The grant will establish the Gerstein Fisher Research Collaborative in the School of Management's Department of Finance and Managerial Economics, where select undergraduate and graduate-level finance students will explore investment topics under the supervision of faculty members, including Derek Mohr, assistant professor, and Gerstein Fisher investment professionals.
"Gregg Fisher's support will advance the research our department is already carrying out with the center," said Kee Chung, chair of the school's Finance and Managerial Economics Department. For example, with the center's help, Cristian Tiu, assistant professor, is examining such topics as the crowding effect in hedge funds.
The six inaugural Gerstein Fisher Research Scholars were selected based on academic merit, interest and commitment to the finance profession. In close collaboration with Gerstein Fisher, they will study issues that can be directly applied to the portfolio strategies of individual investors, such as the effects of special dividends on stock prices, the reduction in stock splits and investing strategies.
In addition to procuring this grant, Gregg Fisher also has helped fund the school's student-run T. Kelly Investment Group by personally providing financial support for the club's annual trip to New York City.
Center for Executive Development holds business training for dentists
Dental program participants with School of Management Dean Arjang Assad (fourth from right).
In April, the School of Management's Center for Executive Development offered a two-day workshop to help dentists build successful practices.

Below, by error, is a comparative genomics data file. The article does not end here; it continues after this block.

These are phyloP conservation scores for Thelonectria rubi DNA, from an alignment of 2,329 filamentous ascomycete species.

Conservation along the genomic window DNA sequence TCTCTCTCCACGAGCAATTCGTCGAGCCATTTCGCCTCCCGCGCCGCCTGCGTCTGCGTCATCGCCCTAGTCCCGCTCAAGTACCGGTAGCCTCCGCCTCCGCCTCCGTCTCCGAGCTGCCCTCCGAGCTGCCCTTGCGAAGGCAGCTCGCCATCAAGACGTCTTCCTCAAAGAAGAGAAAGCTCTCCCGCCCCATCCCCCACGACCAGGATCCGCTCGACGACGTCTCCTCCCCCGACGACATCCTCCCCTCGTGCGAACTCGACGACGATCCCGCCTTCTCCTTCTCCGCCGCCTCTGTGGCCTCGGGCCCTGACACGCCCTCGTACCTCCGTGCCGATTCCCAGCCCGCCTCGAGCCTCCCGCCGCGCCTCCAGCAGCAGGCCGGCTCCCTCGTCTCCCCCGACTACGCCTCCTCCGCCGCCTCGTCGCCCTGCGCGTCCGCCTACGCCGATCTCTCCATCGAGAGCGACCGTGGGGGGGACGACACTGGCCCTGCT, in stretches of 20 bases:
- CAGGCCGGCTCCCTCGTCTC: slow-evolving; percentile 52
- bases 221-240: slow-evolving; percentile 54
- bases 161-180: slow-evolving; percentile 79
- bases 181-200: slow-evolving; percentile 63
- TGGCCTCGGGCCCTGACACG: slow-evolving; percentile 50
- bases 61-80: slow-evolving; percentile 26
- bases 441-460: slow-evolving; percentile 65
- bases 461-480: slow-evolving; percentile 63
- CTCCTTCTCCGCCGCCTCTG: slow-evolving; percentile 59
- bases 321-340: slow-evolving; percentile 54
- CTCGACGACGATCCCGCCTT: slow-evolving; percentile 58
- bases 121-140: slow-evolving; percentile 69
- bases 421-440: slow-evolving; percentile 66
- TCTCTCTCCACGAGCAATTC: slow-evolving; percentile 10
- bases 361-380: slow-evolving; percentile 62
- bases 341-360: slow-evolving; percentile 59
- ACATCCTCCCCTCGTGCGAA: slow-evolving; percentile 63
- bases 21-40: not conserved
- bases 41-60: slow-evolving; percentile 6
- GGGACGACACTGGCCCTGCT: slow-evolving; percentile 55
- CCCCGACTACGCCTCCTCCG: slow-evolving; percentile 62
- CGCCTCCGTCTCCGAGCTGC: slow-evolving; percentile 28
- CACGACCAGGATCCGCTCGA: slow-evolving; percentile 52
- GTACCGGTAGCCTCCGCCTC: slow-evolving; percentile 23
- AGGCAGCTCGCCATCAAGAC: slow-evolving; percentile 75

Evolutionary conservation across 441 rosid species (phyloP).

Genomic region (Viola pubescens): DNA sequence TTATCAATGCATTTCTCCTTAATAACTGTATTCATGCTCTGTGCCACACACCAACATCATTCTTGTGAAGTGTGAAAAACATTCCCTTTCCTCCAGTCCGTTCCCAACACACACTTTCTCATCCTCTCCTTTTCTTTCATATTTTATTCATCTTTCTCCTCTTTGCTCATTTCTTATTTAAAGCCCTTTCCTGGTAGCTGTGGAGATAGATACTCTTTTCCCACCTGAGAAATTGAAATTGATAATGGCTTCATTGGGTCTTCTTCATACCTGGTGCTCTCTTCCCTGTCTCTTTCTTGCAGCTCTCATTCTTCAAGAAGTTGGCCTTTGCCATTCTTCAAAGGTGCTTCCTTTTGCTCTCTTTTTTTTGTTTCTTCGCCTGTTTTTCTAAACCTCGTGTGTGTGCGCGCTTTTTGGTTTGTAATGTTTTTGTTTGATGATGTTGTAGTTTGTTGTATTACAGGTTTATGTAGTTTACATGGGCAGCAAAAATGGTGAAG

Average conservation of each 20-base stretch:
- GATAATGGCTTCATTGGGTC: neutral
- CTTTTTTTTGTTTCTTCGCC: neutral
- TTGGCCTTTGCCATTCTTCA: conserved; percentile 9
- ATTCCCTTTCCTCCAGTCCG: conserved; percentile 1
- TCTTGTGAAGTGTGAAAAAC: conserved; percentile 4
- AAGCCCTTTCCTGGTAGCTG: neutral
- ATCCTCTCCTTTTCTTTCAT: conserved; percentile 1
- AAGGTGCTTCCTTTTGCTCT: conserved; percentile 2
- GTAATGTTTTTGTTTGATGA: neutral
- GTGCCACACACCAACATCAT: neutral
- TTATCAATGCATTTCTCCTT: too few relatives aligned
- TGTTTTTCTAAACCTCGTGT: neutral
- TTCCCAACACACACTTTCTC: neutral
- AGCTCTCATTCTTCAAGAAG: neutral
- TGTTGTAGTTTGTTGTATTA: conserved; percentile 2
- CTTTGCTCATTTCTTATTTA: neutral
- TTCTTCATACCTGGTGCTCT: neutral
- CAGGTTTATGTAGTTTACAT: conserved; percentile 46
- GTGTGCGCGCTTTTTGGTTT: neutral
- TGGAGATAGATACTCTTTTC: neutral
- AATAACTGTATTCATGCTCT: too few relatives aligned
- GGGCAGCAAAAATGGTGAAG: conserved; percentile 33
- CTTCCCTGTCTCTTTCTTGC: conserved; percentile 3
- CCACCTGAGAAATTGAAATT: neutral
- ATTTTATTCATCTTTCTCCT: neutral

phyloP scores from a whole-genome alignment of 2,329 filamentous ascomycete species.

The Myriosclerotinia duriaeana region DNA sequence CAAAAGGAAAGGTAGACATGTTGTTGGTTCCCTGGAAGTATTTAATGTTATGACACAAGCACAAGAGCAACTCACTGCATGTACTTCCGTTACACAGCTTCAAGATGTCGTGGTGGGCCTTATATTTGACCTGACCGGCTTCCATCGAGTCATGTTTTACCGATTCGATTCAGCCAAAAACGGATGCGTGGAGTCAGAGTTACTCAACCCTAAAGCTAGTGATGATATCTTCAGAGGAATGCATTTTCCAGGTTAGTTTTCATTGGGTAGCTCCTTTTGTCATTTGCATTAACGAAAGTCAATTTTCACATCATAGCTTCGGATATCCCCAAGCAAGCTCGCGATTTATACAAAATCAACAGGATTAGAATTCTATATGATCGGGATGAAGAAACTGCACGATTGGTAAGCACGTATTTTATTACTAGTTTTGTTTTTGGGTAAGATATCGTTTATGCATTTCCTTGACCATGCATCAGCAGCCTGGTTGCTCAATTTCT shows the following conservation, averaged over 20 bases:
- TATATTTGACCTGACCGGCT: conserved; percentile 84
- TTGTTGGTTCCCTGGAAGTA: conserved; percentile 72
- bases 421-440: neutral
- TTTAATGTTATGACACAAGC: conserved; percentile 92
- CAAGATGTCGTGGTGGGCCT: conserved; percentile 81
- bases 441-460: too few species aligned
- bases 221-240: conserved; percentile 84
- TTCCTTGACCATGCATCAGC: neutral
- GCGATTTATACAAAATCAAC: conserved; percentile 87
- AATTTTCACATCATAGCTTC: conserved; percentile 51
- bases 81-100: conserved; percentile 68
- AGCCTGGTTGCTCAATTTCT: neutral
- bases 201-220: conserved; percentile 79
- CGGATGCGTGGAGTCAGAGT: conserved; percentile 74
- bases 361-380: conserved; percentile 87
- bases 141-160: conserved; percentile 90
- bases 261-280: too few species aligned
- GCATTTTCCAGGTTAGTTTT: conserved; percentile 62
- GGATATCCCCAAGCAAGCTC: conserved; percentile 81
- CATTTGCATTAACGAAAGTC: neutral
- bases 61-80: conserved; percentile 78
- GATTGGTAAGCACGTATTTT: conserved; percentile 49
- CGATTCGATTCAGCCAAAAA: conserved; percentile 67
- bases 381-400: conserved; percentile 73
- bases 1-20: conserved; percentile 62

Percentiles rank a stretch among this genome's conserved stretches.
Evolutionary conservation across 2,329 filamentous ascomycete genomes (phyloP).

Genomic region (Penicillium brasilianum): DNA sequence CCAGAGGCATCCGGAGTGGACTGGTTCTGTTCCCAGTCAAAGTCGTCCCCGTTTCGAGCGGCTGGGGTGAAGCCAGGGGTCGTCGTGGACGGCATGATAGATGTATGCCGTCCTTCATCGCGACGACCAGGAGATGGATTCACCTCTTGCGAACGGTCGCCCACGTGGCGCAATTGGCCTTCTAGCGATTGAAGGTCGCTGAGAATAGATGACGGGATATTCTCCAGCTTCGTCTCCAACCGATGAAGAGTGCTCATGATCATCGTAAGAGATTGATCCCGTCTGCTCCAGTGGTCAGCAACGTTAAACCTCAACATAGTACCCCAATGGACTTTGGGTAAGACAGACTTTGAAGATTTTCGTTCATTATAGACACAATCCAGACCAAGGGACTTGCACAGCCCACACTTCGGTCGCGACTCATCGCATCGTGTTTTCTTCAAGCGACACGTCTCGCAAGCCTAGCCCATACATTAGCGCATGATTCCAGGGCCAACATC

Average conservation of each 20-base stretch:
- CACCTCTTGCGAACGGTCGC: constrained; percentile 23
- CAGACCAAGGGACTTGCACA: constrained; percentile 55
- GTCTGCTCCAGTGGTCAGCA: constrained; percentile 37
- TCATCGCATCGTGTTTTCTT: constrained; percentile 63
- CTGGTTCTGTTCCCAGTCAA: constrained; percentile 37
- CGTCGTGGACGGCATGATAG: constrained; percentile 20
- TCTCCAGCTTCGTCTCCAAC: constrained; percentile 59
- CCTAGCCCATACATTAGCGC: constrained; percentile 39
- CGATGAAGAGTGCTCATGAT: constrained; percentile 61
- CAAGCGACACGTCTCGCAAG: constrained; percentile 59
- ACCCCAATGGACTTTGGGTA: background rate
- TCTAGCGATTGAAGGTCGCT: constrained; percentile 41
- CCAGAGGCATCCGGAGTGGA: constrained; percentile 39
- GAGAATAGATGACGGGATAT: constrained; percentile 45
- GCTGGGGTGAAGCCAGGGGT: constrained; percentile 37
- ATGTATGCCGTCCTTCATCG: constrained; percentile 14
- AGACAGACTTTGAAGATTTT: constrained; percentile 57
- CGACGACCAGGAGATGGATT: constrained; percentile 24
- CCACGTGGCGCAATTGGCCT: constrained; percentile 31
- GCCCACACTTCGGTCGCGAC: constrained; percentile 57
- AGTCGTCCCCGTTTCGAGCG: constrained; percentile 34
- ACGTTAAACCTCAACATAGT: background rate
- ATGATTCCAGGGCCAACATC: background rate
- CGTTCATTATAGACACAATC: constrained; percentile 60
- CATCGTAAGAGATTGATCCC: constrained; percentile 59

Held in conjunction with the UB Dental School, the workshop was designed to help dentists understand the most important functions of business and management.
"The School of Management and the Dental School recognize that a significant proportion of dental graduates will have to practice entrepreneurial business skills in order to be successful," said Courtney Walsh, assistant dean for executive education.
"This program supported UB dental graduates from around the country in an effort to enhance their current practices," she said. "The participants were very happy with the practical business knowledge they gained that will help them work better with their accountants and vendors, plus give them more time for their patients."
School of Management faculty members Muriel Anderson, Nick Everest, Charles Lindsey, Mary Ann Rogers and Harold Star, and other experts including Tom Ulbrich, executive director of the Center for Entrepreneurial Leadership, led the sessions that covered such subjects as financial statements, regulatory compliance and risk, workforce management and building brand loyalty.
"The course was excellent and exceeded my expectations," said Kevin Conroy, chief operations officer for High Peaks Dental. "The material offered covered many areas where the dental field has concerns, but little training."
The Center for Executive Development plans to hold the workshop again next year and expand its offerings to other segments of the health care field.
Marketing MBAs offer plans to GM
First-year MBA students in Professor Arun Jain's marketing management class tackled a semester-long project in which they developed and presented marketing plans to GM executives for a new hydrogen fuel cell car that will launch in 2015.
Working in teams, students explored all facets of a new product launch, including branding the car, pricing, distribution, grabbing market share and differentiating it from other cars on the road.
The project was launched with presentations from GM executives and car test-drives, including alternative-fuel versions of the Buick Regal, Cadillac CTS and Chevrolet Equinox, Volt, Sonic and Cruze. Throughout the semester, students went on corporate site visits and attended presentations by executives from Fisher-Price, Independent Health, Mentholatum, MED-VAR, Rand Capital, Gelia and Perry's Ice Cream to learn more about how to effectively launch a new product.